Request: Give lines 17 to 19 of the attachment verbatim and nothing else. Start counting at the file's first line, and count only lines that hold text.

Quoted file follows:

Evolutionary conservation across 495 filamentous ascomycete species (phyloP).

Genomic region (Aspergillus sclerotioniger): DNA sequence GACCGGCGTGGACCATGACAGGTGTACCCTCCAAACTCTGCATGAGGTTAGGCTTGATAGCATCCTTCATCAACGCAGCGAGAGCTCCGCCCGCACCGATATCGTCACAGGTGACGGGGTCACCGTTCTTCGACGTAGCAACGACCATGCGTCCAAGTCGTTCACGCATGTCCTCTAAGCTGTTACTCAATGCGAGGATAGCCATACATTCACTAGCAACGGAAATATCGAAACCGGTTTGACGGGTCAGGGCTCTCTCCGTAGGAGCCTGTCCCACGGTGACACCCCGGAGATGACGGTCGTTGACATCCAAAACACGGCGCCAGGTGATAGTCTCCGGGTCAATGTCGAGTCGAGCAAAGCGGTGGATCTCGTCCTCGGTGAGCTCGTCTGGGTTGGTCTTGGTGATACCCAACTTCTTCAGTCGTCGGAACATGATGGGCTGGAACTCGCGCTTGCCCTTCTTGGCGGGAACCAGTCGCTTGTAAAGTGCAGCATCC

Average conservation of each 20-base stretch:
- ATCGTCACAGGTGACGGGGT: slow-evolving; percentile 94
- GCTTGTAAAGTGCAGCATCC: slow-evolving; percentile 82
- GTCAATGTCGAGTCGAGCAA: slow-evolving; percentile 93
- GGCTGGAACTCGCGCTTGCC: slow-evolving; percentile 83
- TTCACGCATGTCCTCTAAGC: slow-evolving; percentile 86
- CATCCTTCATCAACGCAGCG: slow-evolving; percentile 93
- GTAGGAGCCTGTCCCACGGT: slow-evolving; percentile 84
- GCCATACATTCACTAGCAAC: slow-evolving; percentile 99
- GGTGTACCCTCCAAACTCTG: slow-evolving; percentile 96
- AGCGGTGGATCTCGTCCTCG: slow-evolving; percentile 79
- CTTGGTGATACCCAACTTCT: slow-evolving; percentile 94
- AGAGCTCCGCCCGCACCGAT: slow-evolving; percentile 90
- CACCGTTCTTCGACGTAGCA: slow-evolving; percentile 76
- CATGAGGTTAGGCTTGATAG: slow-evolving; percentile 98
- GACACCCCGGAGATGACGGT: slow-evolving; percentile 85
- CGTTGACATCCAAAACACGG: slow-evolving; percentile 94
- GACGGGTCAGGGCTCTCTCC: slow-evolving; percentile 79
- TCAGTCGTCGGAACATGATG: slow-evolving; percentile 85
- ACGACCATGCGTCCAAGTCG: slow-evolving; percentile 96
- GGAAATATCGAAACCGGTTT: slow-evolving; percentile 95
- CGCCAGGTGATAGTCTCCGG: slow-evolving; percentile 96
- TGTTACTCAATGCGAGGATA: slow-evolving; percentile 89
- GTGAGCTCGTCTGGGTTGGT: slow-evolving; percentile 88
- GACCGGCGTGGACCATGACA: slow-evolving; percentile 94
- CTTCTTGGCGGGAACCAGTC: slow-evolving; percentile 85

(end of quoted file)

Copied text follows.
- CATGAGGTTAGGCTTGATAG: slow-evolving; percentile 98
- GACACCCCGGAGATGACGGT: slow-evolving; percentile 85
- CGTTGACATCCAAAACACGG: slow-evolving; percentile 94